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The Blah-Blah-Blah of Old Flat Head: Part Six

This is it, the finale, the big dramatic moment.  It’s time for our hero to face Darth Vader, blow up the Death Star and return home triumphant, but changed.  But hey, this is a story about a cat so cut me some slack.  I was also in a rush to finish it because National Novel Writing Month is approaching.  This means that you may have some questions.  Like who is this veterinarian, where did he get Polly’s mystical metal plate, and is it really a good idea to experiment on the family pet?  Tough.  This isn’t the vet’s story.


To make her kittens strong, Polly started wolfing down her food. It wasn’t enough. To supplement, she ate anything that landed on the floor, gobbling down Cheetos or stray grapes with equal abandon. She put on weight. She no longer dashed for the door; she waddled. The family took her back to the vet. “She’s acting pregnant, but she’s spayed. Is she okay?”

The vet weighed her, listened to her heart and checked her eyes and teeth. Polly purred through the exam.   He patted her head, noted the warm spot, and checked her temperature. Polly stopped purring and gave him an indignant look. “Something going on in that little head?” he asked the cat. Polly acknowledged the question with a single slow blink. The vet nodded, and scribbled ‘unusual reaction to emotio-psychic graft’ in her chart. To the family he said “This cat is fat and happy, but you may want to try a lower calorie kibble.”

Neither the new kibble nor the fact that she was spayed slowed Polly down. She knew that her kittens were coming and that they would be perfect —huge, ferocious and able to run in a straight line. To give them purpose, she vigilantly stared out the window and growled when she saw the neighbor boys. To give them a home, she built a nest in the laundry basket.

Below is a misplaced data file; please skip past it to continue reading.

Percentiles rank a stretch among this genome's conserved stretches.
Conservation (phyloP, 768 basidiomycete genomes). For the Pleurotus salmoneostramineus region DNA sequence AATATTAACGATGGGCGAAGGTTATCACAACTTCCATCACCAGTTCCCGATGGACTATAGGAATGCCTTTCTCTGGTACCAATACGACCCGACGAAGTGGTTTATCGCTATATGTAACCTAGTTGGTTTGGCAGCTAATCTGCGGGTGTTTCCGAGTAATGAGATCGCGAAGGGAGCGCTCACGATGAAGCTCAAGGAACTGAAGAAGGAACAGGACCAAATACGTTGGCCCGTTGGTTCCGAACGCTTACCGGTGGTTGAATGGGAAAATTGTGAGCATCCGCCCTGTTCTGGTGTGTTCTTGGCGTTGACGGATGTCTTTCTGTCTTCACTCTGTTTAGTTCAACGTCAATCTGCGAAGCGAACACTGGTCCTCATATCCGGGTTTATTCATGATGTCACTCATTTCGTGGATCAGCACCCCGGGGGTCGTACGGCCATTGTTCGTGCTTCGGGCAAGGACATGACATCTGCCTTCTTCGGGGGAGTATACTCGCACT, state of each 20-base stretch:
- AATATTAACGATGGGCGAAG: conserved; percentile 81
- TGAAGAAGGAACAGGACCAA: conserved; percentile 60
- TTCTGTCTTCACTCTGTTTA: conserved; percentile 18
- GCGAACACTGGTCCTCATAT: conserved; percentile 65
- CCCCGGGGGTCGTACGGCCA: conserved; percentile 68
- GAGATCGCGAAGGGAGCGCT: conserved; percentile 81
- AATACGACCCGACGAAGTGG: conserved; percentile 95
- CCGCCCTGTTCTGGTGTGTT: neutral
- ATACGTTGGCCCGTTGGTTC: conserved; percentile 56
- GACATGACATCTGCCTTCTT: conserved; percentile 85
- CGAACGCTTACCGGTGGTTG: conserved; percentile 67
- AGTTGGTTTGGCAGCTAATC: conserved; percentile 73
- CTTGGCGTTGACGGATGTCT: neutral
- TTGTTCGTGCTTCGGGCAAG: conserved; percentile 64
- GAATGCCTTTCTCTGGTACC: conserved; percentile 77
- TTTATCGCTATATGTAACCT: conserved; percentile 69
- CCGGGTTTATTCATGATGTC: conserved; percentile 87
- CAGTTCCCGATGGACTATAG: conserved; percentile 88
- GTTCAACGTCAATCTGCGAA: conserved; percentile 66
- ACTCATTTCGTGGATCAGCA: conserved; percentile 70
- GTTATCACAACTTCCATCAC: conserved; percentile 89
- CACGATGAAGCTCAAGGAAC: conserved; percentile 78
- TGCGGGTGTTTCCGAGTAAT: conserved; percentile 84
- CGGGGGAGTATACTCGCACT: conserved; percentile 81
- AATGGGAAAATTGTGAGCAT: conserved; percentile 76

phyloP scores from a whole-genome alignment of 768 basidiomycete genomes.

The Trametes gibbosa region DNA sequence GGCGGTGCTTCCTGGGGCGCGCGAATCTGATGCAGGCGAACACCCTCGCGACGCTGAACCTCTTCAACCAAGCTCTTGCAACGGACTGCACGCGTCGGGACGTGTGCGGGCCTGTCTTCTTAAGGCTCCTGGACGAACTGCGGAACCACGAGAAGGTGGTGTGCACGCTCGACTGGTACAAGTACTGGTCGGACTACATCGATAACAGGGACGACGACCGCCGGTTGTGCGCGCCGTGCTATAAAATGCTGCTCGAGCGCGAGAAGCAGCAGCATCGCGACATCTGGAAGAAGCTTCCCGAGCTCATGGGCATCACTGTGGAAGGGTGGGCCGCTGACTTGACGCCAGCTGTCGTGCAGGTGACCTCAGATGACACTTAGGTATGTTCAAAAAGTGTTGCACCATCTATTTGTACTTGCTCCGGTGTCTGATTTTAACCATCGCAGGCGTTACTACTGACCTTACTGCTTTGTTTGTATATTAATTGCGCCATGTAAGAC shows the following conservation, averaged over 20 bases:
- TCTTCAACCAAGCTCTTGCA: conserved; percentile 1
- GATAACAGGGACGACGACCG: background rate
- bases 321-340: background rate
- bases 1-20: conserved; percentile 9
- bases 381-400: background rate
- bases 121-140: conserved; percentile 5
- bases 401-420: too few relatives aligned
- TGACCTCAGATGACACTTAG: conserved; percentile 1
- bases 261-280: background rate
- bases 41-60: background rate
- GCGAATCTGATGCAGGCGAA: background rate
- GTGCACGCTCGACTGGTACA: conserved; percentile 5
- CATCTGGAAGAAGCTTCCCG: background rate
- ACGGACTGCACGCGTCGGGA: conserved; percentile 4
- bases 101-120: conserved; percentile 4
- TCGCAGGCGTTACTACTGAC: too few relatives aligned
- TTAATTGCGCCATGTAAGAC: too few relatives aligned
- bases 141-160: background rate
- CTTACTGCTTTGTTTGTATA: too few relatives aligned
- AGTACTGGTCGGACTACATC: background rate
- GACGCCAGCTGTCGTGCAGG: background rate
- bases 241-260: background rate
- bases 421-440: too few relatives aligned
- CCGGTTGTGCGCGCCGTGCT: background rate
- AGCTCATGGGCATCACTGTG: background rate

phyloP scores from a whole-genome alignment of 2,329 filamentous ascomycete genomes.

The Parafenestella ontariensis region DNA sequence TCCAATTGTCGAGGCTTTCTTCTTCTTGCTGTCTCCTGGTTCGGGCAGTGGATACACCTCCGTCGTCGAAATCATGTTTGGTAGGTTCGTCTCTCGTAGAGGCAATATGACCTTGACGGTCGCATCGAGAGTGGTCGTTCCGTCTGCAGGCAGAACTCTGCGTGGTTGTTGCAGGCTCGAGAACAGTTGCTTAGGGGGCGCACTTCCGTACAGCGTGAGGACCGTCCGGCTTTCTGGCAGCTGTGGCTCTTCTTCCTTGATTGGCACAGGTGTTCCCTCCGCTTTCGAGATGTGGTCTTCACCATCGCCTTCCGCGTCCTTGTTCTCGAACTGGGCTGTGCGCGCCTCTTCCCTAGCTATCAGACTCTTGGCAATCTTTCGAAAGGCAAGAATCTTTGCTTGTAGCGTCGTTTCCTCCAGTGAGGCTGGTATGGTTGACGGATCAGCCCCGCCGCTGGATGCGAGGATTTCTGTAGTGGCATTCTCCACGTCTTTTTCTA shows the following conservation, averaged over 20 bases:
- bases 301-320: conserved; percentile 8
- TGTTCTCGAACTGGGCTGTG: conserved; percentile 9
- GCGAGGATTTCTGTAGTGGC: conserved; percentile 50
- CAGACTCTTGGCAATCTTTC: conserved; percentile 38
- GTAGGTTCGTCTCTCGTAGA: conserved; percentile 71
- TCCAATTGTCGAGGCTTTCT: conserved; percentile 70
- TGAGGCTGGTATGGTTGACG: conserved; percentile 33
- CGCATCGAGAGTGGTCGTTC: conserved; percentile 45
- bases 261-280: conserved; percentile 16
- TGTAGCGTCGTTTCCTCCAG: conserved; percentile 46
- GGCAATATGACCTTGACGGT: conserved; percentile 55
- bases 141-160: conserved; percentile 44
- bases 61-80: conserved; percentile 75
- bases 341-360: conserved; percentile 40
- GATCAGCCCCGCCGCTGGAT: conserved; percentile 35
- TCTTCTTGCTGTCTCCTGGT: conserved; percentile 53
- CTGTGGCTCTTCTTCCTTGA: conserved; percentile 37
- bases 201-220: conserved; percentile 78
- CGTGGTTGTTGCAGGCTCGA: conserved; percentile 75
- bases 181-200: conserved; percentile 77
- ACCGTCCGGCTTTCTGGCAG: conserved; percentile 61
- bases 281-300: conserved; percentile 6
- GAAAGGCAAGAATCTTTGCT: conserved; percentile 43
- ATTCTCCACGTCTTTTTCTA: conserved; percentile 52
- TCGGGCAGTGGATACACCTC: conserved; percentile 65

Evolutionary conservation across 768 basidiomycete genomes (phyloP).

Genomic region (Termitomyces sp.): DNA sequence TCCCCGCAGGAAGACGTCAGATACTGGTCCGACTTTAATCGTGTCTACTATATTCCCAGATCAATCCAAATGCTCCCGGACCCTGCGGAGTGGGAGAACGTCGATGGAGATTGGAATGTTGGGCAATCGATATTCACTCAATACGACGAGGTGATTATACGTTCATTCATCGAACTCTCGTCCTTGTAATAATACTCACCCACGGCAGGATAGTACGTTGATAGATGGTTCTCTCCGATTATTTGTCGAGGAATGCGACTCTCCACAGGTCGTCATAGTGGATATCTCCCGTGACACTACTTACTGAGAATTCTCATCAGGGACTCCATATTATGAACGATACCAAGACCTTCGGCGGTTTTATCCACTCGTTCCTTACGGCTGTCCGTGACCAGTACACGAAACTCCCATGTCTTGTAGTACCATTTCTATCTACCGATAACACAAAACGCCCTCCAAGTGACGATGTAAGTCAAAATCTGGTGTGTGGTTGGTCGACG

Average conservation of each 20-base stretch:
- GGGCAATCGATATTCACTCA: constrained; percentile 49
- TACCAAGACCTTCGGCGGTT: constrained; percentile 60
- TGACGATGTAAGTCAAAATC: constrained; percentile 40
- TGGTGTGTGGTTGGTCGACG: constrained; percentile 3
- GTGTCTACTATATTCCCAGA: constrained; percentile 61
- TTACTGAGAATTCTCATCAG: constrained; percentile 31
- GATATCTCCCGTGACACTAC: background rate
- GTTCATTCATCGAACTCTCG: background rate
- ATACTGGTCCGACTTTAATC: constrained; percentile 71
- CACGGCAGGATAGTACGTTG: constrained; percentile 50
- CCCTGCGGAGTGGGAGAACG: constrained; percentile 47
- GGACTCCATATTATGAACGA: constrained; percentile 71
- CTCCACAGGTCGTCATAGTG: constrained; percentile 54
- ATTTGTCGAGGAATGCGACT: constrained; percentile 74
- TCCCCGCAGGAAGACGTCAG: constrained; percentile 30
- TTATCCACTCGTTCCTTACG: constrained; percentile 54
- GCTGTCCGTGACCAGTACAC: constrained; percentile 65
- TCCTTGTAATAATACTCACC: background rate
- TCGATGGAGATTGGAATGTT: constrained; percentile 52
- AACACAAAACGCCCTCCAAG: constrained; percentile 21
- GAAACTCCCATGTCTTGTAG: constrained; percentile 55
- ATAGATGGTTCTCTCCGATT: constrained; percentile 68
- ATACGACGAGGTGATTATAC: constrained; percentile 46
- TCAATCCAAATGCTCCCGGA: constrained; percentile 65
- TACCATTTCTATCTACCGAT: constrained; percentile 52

By January, the kittens or rather, a kitten finally appeared in the basket. It was just a small, blind thing that barely looked like a cat at all. Polly couldn’t understand what had gone wrong. She’d poured her mind (not to mention all that food) into building a pride of lions, three at least, one for each boy. Why hadn’t they materialized, full grown and ready to go?   She was about to walk away in disgust, but his mews drew her back. ‘He’s not what I imagined,’ she thought ‘but he is adorable. And maybe he’ll grow.’ She licked her baby clean, nursed him and fell asleep.

Despite her early disappointment, Polly quickly fell in love with her son. His fur was black and fuzzy like her’s. His eyes, when they opened, were gold like her’s. He was so enchanting that Polly nearly forgot why she’d made him. That was until it came time to groom his perfect little ears. Polly’s ears were cartilaginous nubs.   The memory made her head hot and whenever the plate burned, she’d hold her son down, lick his ears and whisper to him the story of the boy with the lawnmower.